Step one

Developing and implementing a drug free workplace policy, which focuses on:

  • A clear message that drug use in workplace is prohibited and encourages employees with substance use related problems to voluntarily seek help
  • A workplace policy that aims to protect the health and safety of all employees, maintain product quality and reputation, safeguard employer's assets from self-destruction and protect organisation's image.

Step two

Educating the appropriate personnel about the intervention methods:

  • Organising awareness programmes for workers/supervisors/management on a regular basis.
  • Having IEC materials distributed and displayed in important places.
  • Developing protocols and guidelines while dealing with employees with substance dependence
  • Taking reformative action by offering them help.
  • For supervisors: Describe the problem- prepare a detailed data-based report on employee's job performance deficiencies, including specific dates, absences from work or leave taken, deadlines missed or errors in work.

  • § Arrange for a confidential meeting with the employee.

    - Discuss the situation as it is, the deterioration in job performance and feedback about it. Use the report to cite dates and events relating to poor performance. These should be fact based and not appear as qualitative statements

    - State expectations from the employee clearly.

    - If the employee commits to improve, hold him to it and set a commonly agreed date to demonstrate improvement. Do not accept open ended promises.

    - Watch for changes – if the job performance does not change, direct him to the HR personnel for further assessment. In turn, they could refer him to a treatment centre. If the employee does not avail help, the administration may proceed with appropriate action.

Few points to be kept in mind while dealing with problem employees:

- Avoid diagnosing the problem and stating that drinking or substance use is the problem, rather focus attention on poor performance.

- Talk about abuse only if one is using substance in the workplace or comes under the influence to work.

- Avoid giving advice. Bear in mind that the disease of addiction has a huge denial associated with it.

- Avoid enabling behaviours like covering up for the employee, getting trapped in his sympathy-evoking tactics and losing one's temper.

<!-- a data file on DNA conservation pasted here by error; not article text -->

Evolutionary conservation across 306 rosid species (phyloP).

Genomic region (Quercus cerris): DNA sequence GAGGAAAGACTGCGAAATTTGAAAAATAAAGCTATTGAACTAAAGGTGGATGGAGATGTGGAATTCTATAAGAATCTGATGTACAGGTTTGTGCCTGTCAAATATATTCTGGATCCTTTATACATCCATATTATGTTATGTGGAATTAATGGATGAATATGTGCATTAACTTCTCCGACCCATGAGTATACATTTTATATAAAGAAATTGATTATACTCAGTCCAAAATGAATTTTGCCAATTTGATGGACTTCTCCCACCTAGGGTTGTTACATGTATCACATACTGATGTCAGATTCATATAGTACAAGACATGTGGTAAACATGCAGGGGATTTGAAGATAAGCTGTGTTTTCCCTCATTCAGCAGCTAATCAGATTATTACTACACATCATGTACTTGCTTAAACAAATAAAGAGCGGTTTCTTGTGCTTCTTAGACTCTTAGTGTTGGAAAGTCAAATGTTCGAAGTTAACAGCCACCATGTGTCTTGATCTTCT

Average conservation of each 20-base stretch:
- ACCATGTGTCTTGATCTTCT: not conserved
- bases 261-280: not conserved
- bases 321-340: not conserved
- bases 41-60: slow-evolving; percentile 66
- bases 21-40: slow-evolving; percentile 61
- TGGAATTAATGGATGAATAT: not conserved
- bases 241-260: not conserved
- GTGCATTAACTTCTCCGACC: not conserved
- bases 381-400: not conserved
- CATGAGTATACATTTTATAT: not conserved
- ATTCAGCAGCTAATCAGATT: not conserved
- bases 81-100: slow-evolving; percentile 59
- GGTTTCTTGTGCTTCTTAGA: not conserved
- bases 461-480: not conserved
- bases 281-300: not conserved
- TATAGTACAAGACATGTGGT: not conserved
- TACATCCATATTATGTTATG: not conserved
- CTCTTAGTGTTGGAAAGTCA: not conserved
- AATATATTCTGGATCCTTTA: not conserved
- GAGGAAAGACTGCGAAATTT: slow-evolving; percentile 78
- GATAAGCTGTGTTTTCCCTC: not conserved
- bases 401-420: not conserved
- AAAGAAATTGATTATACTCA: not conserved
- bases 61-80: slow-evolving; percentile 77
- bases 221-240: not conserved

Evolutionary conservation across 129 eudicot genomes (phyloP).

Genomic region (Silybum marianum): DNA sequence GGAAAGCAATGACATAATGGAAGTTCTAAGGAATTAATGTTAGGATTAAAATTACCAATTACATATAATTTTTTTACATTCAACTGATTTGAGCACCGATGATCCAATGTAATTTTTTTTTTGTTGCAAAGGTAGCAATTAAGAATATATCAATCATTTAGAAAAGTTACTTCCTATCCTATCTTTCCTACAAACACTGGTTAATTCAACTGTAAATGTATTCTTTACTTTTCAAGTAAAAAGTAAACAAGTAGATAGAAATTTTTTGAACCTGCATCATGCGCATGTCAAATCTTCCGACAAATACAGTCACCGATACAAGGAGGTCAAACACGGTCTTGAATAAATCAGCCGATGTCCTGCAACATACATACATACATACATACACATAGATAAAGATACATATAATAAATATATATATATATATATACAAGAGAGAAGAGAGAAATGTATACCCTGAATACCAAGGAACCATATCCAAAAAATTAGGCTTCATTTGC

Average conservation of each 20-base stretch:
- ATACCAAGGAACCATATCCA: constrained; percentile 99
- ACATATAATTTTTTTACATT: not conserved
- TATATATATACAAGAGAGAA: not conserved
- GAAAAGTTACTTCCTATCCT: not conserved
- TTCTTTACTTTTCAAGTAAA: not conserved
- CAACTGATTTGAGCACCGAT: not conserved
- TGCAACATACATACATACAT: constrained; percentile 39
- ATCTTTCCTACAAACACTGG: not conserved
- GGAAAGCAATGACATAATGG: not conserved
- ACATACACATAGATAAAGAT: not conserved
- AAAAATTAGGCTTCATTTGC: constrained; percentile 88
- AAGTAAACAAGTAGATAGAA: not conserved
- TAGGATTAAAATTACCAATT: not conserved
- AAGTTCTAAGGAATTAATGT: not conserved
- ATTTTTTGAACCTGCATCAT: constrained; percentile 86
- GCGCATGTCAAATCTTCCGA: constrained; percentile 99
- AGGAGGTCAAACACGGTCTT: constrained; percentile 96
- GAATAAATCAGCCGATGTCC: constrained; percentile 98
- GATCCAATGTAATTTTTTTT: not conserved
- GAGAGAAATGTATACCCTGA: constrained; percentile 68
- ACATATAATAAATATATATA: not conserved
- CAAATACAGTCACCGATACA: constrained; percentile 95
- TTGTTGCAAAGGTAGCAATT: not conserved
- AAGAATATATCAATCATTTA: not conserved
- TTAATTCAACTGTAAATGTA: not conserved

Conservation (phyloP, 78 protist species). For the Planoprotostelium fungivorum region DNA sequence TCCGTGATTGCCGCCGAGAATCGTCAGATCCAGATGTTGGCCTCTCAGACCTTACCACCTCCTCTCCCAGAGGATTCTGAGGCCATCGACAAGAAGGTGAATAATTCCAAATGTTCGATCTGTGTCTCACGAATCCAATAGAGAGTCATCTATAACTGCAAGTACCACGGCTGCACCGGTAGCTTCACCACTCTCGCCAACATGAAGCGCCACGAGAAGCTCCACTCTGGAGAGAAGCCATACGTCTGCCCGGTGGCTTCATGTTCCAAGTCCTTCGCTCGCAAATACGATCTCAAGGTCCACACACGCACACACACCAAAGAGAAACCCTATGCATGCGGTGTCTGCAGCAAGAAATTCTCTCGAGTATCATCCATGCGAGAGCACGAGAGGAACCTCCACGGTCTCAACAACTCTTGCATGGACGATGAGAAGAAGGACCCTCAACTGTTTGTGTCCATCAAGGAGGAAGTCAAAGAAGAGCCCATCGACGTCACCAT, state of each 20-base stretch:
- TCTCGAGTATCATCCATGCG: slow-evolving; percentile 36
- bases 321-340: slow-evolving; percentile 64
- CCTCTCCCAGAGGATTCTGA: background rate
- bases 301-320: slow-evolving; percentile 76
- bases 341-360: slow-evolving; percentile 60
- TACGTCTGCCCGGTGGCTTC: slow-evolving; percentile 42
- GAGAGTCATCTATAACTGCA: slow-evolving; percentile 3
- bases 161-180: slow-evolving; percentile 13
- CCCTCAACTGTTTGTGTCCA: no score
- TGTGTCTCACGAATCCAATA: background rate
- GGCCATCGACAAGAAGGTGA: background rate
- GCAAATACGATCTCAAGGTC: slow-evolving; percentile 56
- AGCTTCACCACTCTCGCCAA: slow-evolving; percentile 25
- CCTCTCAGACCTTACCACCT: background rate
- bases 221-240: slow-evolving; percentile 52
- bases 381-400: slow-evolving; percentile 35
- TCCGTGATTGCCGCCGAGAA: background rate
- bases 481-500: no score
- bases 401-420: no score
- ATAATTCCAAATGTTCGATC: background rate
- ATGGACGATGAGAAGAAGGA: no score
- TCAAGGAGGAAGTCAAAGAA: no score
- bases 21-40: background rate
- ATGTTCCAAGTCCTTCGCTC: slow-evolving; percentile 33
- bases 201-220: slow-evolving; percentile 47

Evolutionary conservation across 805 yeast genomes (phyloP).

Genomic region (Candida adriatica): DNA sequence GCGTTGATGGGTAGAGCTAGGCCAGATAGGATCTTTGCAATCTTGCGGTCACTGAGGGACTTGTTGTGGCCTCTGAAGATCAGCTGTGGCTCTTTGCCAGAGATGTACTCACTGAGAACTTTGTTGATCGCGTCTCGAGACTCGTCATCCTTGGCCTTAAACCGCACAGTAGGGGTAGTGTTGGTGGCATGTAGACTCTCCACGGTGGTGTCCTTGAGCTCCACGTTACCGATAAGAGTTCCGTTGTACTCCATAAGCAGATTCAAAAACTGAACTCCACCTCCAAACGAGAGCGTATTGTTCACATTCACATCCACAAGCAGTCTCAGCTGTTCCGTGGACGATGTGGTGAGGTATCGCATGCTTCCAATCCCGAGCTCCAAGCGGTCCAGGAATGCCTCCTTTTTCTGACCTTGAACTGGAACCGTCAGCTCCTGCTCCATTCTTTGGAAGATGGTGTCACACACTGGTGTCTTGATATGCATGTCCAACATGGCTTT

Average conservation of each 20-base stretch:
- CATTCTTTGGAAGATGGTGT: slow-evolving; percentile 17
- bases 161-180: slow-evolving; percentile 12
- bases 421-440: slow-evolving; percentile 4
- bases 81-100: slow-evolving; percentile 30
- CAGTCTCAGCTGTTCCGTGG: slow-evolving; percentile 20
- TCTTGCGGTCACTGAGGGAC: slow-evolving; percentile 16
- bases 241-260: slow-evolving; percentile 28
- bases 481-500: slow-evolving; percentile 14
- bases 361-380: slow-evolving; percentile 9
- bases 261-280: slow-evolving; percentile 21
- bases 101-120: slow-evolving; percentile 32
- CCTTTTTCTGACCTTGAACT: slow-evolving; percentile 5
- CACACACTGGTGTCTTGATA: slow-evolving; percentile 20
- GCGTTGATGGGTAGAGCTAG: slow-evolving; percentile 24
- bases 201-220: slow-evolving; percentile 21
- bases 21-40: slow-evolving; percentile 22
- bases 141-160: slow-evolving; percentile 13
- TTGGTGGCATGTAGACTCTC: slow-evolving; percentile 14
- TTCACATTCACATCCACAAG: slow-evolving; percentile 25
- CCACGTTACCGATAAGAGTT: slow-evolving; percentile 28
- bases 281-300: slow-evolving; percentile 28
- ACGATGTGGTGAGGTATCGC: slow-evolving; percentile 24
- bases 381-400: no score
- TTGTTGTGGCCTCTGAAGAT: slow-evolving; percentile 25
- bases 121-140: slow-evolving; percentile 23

Step Three

Sending the employees with substance use for treatment.

Instead of terminating the employee's services, referring a problem employee to a treatment centre and making him a productive employee again has the following benefits:

  • Ensures problem resolution.
  • Makes the problem employee productive again.
  • Helps to refocus on productive issues within the organisation.
  • Improves the morale and work environment of the organisation.

A few workplace intervention studies for substance use disorders have been carried out in India and found to be effective. The Karnataka State Road Transport Organisation initiated a Workplace Alcohol Prevention Programme and Activity (WAPPA), in the late 1990s. The comprehensive programme provided therapeutic help for employees with substance related problems and included steps to address human resource issues with a view to improving work conditions, employee morale and well-being. An audit conducted after six years showed several improvements among the treated employees, in terms of reduced absenteeism, improved productivity, reduced accidents and improved company image. The audit also revealed other enormous difficult to quantify gains- a healthier, happier workforce, better working environment, better inter-personal relationships, happier families, greater public safety and improved organisational image.[15],[16],[17],[18]

Case Vignette

Mr M was working in a reputed car manufacturing company for the past five years. He was a talented worker but was into drinking occasionally when he got into the company. Slowly, drinking became a regular practice. He started to get into a binge pattern of drinking in the weekends and was unable to report to work on Mondays. His supervisor started to notice this, along with the fact that he was getting irritable with team members, not able to complete targets, was borrowing money etc., One day, as he was smelling of alcohol, he was sent home with a warning. This was brought to the notice of the HR personnel department. M was called for counselling. After an initial assessment with him and his wife, the welfare officer took him to the addiction treatment centre for an intake assessment. He was diagnosed with substance abuse disorder and need for treatment and rehabilitation was explained. His wife was asked to attend family therapy programme. The welfare officer presented his case to the management and arranged for his treatment.

He completed his treatment, counselling was provided for him and his family. The welfare officer and his supervisor were called for the support person programme. A follow up plan was developed. He started on his recovery and rejoined work. The welfare officer made home visits and at times accompanied him for his follow up. There were qualitative improvements in his work and personal life which was identified and appreciated by the company. He became a role model in his company, co-workers started to seek his help in getting out of substance dependence. He spoke to his colleagues in staff development programmes to motivate them to make smart choices. Soon, one after the other a few of his affected colleagues also took help and a self-help group was initiated in the company”.